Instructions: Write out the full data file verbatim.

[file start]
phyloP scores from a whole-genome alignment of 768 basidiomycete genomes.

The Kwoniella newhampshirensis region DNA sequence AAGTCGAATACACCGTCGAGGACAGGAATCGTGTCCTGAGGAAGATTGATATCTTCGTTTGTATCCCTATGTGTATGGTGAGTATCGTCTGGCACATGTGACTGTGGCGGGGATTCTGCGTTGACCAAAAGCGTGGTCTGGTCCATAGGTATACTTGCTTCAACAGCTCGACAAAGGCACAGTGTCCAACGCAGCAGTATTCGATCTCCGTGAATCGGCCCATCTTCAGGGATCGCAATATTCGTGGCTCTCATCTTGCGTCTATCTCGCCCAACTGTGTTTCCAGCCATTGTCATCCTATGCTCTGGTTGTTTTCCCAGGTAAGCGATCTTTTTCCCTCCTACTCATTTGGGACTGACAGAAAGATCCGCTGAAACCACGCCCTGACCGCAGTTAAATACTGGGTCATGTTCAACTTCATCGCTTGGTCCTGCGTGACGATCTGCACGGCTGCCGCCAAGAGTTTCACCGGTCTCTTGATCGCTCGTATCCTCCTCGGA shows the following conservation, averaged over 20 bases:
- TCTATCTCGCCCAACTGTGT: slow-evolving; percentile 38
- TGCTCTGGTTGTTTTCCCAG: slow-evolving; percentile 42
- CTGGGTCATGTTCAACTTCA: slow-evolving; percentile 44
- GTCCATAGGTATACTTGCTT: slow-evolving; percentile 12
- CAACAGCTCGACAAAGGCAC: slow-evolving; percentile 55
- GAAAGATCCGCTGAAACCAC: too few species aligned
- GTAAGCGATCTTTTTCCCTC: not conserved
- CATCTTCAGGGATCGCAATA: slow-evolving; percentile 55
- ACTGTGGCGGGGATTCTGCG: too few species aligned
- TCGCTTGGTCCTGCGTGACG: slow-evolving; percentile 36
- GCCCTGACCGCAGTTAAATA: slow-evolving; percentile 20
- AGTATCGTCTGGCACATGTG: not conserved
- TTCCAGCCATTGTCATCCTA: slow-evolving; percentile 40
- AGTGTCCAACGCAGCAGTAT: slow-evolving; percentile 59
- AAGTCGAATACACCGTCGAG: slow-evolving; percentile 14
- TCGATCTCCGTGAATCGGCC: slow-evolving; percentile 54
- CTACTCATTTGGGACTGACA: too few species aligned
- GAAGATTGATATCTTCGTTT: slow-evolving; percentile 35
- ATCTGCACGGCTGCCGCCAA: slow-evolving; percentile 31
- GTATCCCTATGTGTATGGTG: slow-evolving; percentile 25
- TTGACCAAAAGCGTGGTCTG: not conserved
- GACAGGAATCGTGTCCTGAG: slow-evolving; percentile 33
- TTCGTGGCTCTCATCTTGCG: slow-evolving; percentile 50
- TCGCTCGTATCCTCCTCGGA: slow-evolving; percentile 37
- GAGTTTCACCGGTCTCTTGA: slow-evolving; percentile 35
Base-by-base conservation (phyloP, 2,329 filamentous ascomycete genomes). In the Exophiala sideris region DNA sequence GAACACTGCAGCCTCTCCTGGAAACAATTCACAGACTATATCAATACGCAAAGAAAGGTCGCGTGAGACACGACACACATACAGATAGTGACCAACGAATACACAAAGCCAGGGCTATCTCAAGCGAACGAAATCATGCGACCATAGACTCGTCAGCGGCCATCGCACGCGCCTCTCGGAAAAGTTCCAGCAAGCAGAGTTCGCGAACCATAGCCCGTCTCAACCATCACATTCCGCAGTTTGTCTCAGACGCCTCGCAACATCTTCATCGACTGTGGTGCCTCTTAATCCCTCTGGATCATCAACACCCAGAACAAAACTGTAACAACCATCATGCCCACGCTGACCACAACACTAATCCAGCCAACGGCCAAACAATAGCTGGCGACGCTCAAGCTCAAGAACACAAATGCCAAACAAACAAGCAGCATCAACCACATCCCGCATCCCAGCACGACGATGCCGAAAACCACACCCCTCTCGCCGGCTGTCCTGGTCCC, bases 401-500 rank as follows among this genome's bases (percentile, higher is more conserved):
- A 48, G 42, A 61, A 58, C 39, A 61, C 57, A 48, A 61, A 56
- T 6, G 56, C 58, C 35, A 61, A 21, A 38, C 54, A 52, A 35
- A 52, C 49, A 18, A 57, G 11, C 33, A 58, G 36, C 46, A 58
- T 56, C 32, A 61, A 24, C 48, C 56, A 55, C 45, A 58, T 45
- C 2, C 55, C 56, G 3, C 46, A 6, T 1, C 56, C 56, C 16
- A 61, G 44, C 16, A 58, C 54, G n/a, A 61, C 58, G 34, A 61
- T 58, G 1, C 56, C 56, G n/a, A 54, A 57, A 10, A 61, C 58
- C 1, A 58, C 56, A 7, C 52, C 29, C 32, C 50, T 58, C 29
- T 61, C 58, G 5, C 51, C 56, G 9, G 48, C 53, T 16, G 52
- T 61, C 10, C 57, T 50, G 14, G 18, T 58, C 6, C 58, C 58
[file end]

phyloP scores from a whole-genome alignment of 768 basidiomycete genomes.

The Kwoniella newhampshirensis region DNA sequence AAGTCGAATACACCGTCGAGGACAGGAATCGTGTCCTGAGGAAGATTGATATCTTCGTTTGTATCCCTATGTGTATGGTGAGTATCGTCTGGCACATGTGACTGTGGCGGGGATTCTGCGTTGACCAAAAGCGTGGTCTGGTCCATAGGTATACTTGCTTCAACAGCTCGACAAAGGCACAGTGTCCAACGCAGCAGTATTCGATCTCCGTGAATCGGCCCATCTTCAGGGATCGCAATATTCGTGGCTCTCATCTTGCGTCTATCTCGCCCAACTGTGTTTCCAGCCATTGTCATCCTATGCTCTGGTTGTTTTCCCAGGTAAGCGATCTTTTTCCCTCCTACTCATTTGGGACTGACAGAAAGATCCGCTGAAACCACGCCCTGACCGCAGTTAAATACTGGGTCATGTTCAACTTCATCGCTTGGTCCTGCGTGACGATCTGCACGGCTGCCGCCAAGAGTTTCACCGGTCTCTTGATCGCTCGTATCCTCCTCGGA shows the following conservation, averaged over 20 bases:
- TCTATCTCGCCCAACTGTGT: slow-evolving; percentile 38
- TGCTCTGGTTGTTTTCCCAG: slow-evolving; percentile 42
- CTGGGTCATGTTCAACTTCA: slow-evolving; percentile 44
- GTCCATAGGTATACTTGCTT: slow-evolving; percentile 12
- CAACAGCTCGACAAAGGCAC: slow-evolving; percentile 55
- GAAAGATCCGCTGAAACCAC: too few species aligned
- GTAAGCGATCTTTTTCCCTC: not conserved
- CATCTTCAGGGATCGCAATA: slow-evolving; percentile 55
- ACTGTGGCGGGGATTCTGCG: too few species aligned
- TCGCTTGGTCCTGCGTGACG: slow-evolving; percentile 36
- GCCCTGACCGCAGTTAAATA: slow-evolving; percentile 20
- AGTATCGTCTGGCACATGTG: not conserved
- TTCCAGCCATTGTCATCCTA: slow-evolving; percentile 40
- AGTGTCCAACGCAGCAGTAT: slow-evolving; percentile 59
- AAGTCGAATACACCGTCGAG: slow-evolving; percentile 14
- TCGATCTCCGTGAATCGGCC: slow-evolving; percentile 54
- CTACTCATTTGGGACTGACA: too few species aligned
- GAAGATTGATATCTTCGTTT: slow-evolving; percentile 35
- ATCTGCACGGCTGCCGCCAA: slow-evolving; percentile 31
- GTATCCCTATGTGTATGGTG: slow-evolving; percentile 25
- TTGACCAAAAGCGTGGTCTG: not conserved
- GACAGGAATCGTGTCCTGAG: slow-evolving; percentile 33
- TTCGTGGCTCTCATCTTGCG: slow-evolving; percentile 50
- TCGCTCGTATCCTCCTCGGA: slow-evolving; percentile 37
- GAGTTTCACCGGTCTCTTGA: slow-evolving; percentile 35
Base-by-base conservation (phyloP, 2,329 filamentous ascomycete genomes). In the Exophiala sideris region DNA sequence GAACACTGCAGCCTCTCCTGGAAACAATTCACAGACTATATCAATACGCAAAGAAAGGTCGCGTGAGACACGACACACATACAGATAGTGACCAACGAATACACAAAGCCAGGGCTATCTCAAGCGAACGAAATCATGCGACCATAGACTCGTCAGCGGCCATCGCACGCGCCTCTCGGAAAAGTTCCAGCAAGCAGAGTTCGCGAACCATAGCCCGTCTCAACCATCACATTCCGCAGTTTGTCTCAGACGCCTCGCAACATCTTCATCGACTGTGGTGCCTCTTAATCCCTCTGGATCATCAACACCCAGAACAAAACTGTAACAACCATCATGCCCACGCTGACCACAACACTAATCCAGCCAACGGCCAAACAATAGCTGGCGACGCTCAAGCTCAAGAACACAAATGCCAAACAAACAAGCAGCATCAACCACATCCCGCATCCCAGCACGACGATGCCGAAAACCACACCCCTCTCGCCGGCTGTCCTGGTCCC, bases 401-500 rank as follows among this genome's bases (percentile, higher is more conserved):
- A 48, G 42, A 61, A 58, C 39, A 61, C 57, A 48, A 61, A 56
- T 6, G 56, C 58, C 35, A 61, A 21, A 38, C 54, A 52, A 35
- A 52, C 49, A 18, A 57, G 11, C 33, A 58, G 36, C 46, A 58
- T 56, C 32, A 61, A 24, C 48, C 56, A 55, C 45, A 58, T 45
- C 2, C 55, C 56, G 3, C 46, A 6, T 1, C 56, C 56, C 16
- A 61, G 44, C 16, A 58, C 54, G n/a, A 61, C 58, G 34, A 61
- T 58, G 1, C 56, C 56, G n/a, A 54, A 57, A 10, A 61, C 58
- C 1, A 58, C 56, A 7, C 52, C 29, C 32, C 50, T 58, C 29
- T 61, C 58, G 5, C 51, C 56, G 9, G 48, C 53, T 16, G 52
- T 61, C 10, C 57, T 50, G 14, G 18, T 58, C 6, C 58, C 58